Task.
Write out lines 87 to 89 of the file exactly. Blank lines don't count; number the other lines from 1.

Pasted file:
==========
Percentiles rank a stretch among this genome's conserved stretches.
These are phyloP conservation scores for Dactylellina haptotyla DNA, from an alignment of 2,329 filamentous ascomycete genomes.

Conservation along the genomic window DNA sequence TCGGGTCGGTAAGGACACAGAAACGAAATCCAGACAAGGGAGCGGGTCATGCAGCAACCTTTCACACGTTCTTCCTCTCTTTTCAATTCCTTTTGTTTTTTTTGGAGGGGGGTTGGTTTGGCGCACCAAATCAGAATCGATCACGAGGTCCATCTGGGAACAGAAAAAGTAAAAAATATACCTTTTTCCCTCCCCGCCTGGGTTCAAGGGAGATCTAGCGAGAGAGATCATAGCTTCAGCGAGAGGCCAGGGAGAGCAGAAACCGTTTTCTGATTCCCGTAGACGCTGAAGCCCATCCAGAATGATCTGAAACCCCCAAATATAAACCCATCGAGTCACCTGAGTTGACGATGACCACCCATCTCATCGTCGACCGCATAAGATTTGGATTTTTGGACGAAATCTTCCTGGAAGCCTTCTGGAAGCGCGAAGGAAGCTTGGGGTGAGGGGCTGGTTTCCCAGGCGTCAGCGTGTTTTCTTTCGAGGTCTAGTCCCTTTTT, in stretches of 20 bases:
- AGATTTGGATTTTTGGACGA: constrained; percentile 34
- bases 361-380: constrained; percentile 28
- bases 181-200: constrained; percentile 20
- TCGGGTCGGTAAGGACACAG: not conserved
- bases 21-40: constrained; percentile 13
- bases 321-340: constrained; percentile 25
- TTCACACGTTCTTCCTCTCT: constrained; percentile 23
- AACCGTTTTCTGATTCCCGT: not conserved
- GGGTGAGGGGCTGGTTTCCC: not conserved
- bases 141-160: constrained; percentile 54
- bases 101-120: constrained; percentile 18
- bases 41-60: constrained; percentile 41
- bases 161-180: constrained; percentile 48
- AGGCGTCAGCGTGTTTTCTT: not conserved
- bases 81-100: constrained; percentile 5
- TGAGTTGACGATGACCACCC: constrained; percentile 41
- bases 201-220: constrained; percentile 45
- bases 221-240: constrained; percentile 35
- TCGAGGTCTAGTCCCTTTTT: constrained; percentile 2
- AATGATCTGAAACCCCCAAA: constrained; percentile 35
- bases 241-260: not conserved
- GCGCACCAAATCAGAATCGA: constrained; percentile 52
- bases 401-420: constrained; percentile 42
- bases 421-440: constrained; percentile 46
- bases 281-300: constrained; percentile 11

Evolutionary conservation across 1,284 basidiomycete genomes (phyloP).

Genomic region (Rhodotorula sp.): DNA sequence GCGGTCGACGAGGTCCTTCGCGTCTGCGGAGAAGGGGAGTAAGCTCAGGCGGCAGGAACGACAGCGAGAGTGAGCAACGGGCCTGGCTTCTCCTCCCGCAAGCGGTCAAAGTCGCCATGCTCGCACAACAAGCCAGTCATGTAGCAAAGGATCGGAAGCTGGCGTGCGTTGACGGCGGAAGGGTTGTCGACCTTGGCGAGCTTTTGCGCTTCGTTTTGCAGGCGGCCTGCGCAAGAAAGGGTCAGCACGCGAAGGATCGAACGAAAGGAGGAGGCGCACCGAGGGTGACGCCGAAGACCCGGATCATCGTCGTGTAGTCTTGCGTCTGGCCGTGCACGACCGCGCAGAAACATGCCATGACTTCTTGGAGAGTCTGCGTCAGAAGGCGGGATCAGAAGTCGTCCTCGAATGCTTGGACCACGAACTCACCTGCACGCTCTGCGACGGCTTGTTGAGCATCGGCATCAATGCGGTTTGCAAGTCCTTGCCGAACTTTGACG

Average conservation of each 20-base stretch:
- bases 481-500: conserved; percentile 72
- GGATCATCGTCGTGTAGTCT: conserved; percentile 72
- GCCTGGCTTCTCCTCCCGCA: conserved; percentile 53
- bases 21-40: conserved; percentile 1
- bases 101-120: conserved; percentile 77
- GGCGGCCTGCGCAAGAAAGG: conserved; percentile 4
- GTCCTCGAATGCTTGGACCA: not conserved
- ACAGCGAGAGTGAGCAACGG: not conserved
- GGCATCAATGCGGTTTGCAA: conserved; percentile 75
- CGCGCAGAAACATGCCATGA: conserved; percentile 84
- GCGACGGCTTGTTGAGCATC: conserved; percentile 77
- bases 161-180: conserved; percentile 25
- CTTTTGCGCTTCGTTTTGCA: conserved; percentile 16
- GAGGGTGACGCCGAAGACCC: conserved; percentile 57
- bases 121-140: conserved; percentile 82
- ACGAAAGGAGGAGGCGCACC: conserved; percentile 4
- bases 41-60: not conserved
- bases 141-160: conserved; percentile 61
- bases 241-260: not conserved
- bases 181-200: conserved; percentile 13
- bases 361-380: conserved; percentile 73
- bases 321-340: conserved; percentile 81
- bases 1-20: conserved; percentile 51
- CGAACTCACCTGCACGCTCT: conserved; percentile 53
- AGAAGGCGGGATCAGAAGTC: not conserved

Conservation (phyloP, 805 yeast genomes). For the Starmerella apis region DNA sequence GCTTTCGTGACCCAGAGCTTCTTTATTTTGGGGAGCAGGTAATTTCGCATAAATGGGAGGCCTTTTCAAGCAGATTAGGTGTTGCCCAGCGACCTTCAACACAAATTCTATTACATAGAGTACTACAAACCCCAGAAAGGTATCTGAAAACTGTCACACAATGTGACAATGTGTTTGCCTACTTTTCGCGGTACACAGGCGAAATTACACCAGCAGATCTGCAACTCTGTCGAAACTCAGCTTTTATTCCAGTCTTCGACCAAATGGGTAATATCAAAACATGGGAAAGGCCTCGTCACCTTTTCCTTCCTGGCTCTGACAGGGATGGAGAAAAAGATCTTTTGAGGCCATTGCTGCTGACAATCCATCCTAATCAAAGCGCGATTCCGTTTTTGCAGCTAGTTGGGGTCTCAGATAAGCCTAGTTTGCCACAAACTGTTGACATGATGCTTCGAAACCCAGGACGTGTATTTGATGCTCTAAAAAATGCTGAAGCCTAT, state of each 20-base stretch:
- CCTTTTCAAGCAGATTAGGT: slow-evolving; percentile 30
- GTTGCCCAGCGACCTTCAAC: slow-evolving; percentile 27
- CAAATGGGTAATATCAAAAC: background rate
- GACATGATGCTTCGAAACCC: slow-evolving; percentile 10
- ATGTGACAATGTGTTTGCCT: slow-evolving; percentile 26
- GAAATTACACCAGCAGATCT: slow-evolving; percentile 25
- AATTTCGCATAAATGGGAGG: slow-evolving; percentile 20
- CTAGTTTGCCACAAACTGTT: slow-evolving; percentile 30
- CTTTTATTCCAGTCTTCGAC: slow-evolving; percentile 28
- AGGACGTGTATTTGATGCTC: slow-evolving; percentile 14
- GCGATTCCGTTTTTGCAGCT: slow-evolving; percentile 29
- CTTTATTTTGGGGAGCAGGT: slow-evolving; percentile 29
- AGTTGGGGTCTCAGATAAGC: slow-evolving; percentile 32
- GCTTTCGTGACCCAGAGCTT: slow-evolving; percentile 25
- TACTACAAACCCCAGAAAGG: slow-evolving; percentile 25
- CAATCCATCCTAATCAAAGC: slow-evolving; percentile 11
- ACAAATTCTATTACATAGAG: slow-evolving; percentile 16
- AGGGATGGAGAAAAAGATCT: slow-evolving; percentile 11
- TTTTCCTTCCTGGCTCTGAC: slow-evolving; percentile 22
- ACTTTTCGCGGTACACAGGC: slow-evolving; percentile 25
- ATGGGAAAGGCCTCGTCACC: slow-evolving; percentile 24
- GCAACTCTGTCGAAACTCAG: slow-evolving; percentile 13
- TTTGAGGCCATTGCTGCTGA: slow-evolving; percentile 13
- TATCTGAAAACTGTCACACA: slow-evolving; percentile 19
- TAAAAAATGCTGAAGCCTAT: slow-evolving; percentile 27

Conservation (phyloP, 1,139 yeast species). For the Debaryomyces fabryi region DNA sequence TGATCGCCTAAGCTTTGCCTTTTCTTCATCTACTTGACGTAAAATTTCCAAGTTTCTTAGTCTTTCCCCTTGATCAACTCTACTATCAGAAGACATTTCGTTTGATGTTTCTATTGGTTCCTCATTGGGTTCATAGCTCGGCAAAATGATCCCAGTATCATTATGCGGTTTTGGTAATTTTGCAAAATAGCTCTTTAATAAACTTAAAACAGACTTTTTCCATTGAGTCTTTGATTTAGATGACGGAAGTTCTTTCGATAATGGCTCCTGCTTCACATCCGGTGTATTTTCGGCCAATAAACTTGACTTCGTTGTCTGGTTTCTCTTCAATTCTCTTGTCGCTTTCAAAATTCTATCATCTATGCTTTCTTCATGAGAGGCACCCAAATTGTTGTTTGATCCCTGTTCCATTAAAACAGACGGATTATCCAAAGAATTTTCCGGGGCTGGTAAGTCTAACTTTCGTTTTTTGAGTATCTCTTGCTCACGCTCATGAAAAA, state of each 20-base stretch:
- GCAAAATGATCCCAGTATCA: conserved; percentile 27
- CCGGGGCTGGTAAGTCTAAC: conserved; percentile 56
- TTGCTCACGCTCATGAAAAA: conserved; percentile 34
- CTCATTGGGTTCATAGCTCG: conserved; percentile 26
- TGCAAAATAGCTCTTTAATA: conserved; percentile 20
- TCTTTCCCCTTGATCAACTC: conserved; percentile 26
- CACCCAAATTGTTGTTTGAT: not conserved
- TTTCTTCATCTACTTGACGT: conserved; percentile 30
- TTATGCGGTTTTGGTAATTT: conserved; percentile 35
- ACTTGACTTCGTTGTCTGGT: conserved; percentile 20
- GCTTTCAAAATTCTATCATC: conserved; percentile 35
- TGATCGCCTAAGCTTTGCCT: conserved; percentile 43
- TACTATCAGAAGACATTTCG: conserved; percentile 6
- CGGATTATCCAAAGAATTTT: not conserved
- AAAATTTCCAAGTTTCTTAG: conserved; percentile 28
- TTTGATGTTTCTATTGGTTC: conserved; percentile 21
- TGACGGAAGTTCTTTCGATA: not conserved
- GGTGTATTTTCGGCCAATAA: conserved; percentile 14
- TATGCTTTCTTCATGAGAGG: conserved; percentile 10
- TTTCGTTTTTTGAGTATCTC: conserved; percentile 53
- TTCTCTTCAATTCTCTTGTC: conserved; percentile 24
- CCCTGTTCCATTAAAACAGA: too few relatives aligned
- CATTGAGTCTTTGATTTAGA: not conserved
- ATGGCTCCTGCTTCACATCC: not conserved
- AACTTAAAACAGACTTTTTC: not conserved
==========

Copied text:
- CTCATTGGGTTCATAGCTCG: conserved; percentile 26
- TGCAAAATAGCTCTTTAATA: conserved; percentile 20
- TCTTTCCCCTTGATCAACTC: conserved; percentile 26